String formating is limited; only supports padding via positive number prefixes, %d, %i, %x, %X, %c, %s, %q and %p (no %e, %f, %g, no asterisk and dollar). When UEFI_NO_UTF8 is defined, then formating operates on wchar_t, so it also supports the non-standard %S (printing an UTF-8 string) and %Q (printing an escaped UTF-8 string). These functions don't allocate memory, but in return the total length of the output string cannot be longer than BUFSIZ (8k if you haven't defined otherwise), except for the variants which have a maxlen argument. For convenience, %D requires efi_physical_address_t as argument, and it dumps memory, 16 bytes or one line at once. With the padding modifier you can dump more lines, for example %5D gives you 5 lines (80 dumped bytes).

File open modes: "r" read, "w" write, "a" append. Because of UEFI peculiarities, "wd" creates directory.

Special "device files" you can open:

Name Description
/dev/stdin returns ST->ConIn
/dev/stdout returns ST->ConOut, fprintf
/dev/stderr returns ST->StdErr, fprintf
/dev/serial(baud) returns Serial IO protocol, fread, fwrite, fprintf
/dev/disk(n) returns Block IO protocol, fseek, ftell, fread, fwrite, feof

With Block IO, fseek and buffer size for fread and fwrite is always truncated to the media's block size. So fseek(513) for example will seek to 512 with standard block sizes, and 0 with large 4096 block sizes. To detect the media's block size, use fstat.

if(!fstat(f, &st))
    block_size = st.st_size / st.st_blocks;

To interpret a GPT, there are typedefs like efi_partition_table_header_t and efi_partition_entry_t which you can point to the read data.


Function Description
memcpy as usual, works on bytes
memmove as usual, works on bytes
memset as usual, works on bytes
memcmp as usual, works on bytes
memchr as usual, works on bytes
memrchr as usual, works on bytes
memmem as usual, works on bytes
memrmem as usual, works on bytes
strcpy might work on wide char strings
strncpy might work on wide char strings
strcat might work on wide char strings
strncat might work on wide char strings
strcmp might work on wide char strings
strncmp might work on wide char strings
strdup might work on wide char strings
strchr might work on wide char strings
strrchr might work on wide char strings
strstr might work on wide char strings
strtok might work on wide char strings
strtok_r might work on wide char strings
strlen might work on wide char strings


Function Description
stat as usual, but might accept wide char strings
fstat UEFI doesn't have fd, so it uses FILE*
mkdir as usual, but might accept wide char strings, and mode unused

Because UEFI has no concept of device major and minor number nor of inodes, struct stat's fields are limited. The actual implementation of fstat is in stdio.c, because it needs to access static variables defined there.


Function Description
localtime argument unused, always returns current time in struct tm
mktime as usual
time as usual


Function Description
usleep as usual (uses BS->Stall)
sleep as usual
unlink as usual, but might accept wide char strings
rmdir as usual, but might accept wide char strings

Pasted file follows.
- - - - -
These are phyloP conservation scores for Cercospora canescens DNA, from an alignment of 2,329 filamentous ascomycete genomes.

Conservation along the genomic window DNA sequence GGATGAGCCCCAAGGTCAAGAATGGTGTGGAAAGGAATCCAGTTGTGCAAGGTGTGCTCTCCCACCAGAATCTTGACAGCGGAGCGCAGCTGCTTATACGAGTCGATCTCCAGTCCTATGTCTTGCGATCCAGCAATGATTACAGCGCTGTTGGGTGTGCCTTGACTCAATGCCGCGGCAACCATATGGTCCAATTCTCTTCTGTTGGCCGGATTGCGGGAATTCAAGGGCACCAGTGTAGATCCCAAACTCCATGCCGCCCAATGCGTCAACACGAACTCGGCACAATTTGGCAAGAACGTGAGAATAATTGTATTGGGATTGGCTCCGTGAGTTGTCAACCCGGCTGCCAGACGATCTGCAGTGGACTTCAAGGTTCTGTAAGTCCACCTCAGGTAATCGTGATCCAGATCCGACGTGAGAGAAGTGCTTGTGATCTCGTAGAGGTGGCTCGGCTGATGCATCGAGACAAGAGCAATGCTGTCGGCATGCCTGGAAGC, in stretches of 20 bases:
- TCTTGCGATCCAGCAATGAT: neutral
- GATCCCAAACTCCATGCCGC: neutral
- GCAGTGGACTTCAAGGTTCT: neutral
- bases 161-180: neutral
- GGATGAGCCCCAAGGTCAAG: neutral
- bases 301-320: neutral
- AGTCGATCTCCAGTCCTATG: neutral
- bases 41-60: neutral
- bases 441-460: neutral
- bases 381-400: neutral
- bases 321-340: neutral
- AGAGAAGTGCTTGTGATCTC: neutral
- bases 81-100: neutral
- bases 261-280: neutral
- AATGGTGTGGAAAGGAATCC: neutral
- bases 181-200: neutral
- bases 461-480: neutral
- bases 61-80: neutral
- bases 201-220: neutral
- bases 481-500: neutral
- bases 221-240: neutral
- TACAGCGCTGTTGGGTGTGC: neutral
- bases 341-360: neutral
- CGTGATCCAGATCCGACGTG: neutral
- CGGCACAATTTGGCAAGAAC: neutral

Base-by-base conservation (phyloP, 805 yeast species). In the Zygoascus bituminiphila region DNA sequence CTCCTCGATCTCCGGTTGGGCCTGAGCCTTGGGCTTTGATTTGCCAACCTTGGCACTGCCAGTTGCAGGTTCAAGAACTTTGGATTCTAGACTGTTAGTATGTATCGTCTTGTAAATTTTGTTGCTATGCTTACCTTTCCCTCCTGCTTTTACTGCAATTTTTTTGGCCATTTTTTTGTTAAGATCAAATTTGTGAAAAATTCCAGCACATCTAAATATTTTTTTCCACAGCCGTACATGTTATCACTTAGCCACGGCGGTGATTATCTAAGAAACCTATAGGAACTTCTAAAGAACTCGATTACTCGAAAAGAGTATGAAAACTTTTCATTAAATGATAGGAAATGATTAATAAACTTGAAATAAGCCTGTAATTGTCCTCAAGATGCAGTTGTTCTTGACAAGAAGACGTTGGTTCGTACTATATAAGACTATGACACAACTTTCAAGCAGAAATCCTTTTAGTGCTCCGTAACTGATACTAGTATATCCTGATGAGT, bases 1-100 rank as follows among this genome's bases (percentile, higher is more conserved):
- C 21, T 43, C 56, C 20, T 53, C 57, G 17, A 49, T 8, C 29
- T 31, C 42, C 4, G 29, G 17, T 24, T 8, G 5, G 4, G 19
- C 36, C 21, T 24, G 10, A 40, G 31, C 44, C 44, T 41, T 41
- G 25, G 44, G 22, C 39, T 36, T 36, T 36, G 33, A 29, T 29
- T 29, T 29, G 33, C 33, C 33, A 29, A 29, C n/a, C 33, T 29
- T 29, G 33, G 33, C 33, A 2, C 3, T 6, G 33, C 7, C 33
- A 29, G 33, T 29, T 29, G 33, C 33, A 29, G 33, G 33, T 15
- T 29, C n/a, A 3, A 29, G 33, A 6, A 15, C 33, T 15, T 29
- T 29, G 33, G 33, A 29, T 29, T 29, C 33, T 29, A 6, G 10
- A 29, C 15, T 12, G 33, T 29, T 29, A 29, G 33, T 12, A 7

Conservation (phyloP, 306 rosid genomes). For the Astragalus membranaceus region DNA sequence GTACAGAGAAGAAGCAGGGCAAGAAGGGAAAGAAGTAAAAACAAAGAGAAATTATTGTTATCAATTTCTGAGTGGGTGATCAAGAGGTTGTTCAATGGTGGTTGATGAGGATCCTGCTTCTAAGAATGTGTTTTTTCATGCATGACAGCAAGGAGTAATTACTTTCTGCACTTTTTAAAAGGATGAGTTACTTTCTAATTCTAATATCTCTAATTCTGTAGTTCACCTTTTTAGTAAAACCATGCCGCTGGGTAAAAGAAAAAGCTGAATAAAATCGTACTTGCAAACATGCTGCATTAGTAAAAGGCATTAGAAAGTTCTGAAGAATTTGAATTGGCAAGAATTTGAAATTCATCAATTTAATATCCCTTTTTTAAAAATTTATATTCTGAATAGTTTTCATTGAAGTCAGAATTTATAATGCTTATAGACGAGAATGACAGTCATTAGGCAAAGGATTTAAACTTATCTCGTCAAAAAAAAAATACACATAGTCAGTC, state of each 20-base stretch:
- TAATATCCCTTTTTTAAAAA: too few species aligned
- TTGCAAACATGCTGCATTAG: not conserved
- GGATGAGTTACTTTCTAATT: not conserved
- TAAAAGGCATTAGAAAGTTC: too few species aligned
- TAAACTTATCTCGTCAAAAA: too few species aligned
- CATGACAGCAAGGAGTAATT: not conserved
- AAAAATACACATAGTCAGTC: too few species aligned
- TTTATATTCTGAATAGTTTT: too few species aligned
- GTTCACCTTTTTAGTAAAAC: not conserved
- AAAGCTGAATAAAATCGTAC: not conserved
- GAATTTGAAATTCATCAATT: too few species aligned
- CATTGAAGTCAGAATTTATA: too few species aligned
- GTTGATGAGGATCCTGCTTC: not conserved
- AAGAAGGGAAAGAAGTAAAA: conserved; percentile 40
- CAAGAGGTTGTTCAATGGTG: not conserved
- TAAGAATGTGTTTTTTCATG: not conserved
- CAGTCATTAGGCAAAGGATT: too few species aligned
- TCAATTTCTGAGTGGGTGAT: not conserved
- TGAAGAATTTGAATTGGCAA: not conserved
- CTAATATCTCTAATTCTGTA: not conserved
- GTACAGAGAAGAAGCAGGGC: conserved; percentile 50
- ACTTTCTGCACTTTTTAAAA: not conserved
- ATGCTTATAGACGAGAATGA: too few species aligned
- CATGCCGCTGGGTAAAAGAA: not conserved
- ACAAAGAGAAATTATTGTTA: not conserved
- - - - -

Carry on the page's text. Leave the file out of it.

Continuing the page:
Accessing UEFI Services

It is very likely that you want to call UEFI specific functions directly. For that, POSIX-UEFI specifies some globals in uefi.h:

Global Variable Description
*BS, gBS efi_boot_services_t, pointer to the Boot Time Services
*RT, gRT efi_runtime_t, pointer to the Runtime Services
*ST, gST efi_system_table_t, pointer to the UEFI System Table
IM efi_handle_t of your Loaded Image

The EFI structures, enums, typedefs and defines are all converted to ANSI C standard POSIX style, for example BOOLEAN -> boolean_t, UINTN -> uintn_t, EFI_MEMORY_DESCRIPTOR -> efi_memory_descriptor_t, and of course EFI_BOOT_SERVICES -> efi_boot_services_t.

Calling UEFI functions is as simple as with EDK II, just do the call, no need for "uefi_call_wrapper":

    ST->ConOut->OutputString(ST->ConOut, L"Hello World!\r\n");

(Note: unlike with printf, with OutputString you must use L"" and also print carrige return L"\r" before L"\n". These are the small things that POSIX-UEFI does for you to make your life comfortable.)

There are two additional, non-POSIX calls in the library. One is exit_bs() to exit Boot Services, and the other is a non-blocking version getchar_ifany().

Unlike gnu-efi, POSIX-UEFI does not pollute your application's namespace with unused GUID variables. It only provides header definitions, so you must create each GUID instance if and when you need them.


efi_gop_t *gop = NULL;

status = BS->LocateProtocol(&gopGuid, NULL, (void**)&gop);

Also unlike gnu-efi, POSIX-UEFI does not provide standard EFI headers. It expects that you have installed those under /usr/include/efi from EDK II or gnu-efi, and POSIX-UEFI makes it possible to use those system wide headers without naming conflicts. POSIX-UEFI itself ships the very minimum set of typedefs and structs (with POSIX-ized names).

#include <efi.h>
#include <uefi.h> /* this will work as expected! Both POSIX-UEFI and EDK II / gnu-efi typedefs available */

The advantage of this is that you can use the simplicity of the POSIX-UEFI library and build environment, while getting access to the most up-to-date protocol and interface definitions at the same time.


In some cases the combination of GNU-EFI headers and Clang might incorrectly define uint64_t as 32 bits. If this happens, then

#undef __STDC_VERSION__
#include <efi.h>
#include <uefi.h>

should workaround the problem by avoiding the inclusion of stdint.h and defining uint64_t by efibind.h as unsigned long long.


POSIX_UEFI is licensed under the terms of the MIT license.


I'd like to say thanks to @vladimir132 for a through testing and very accurate and detailed feedbacks.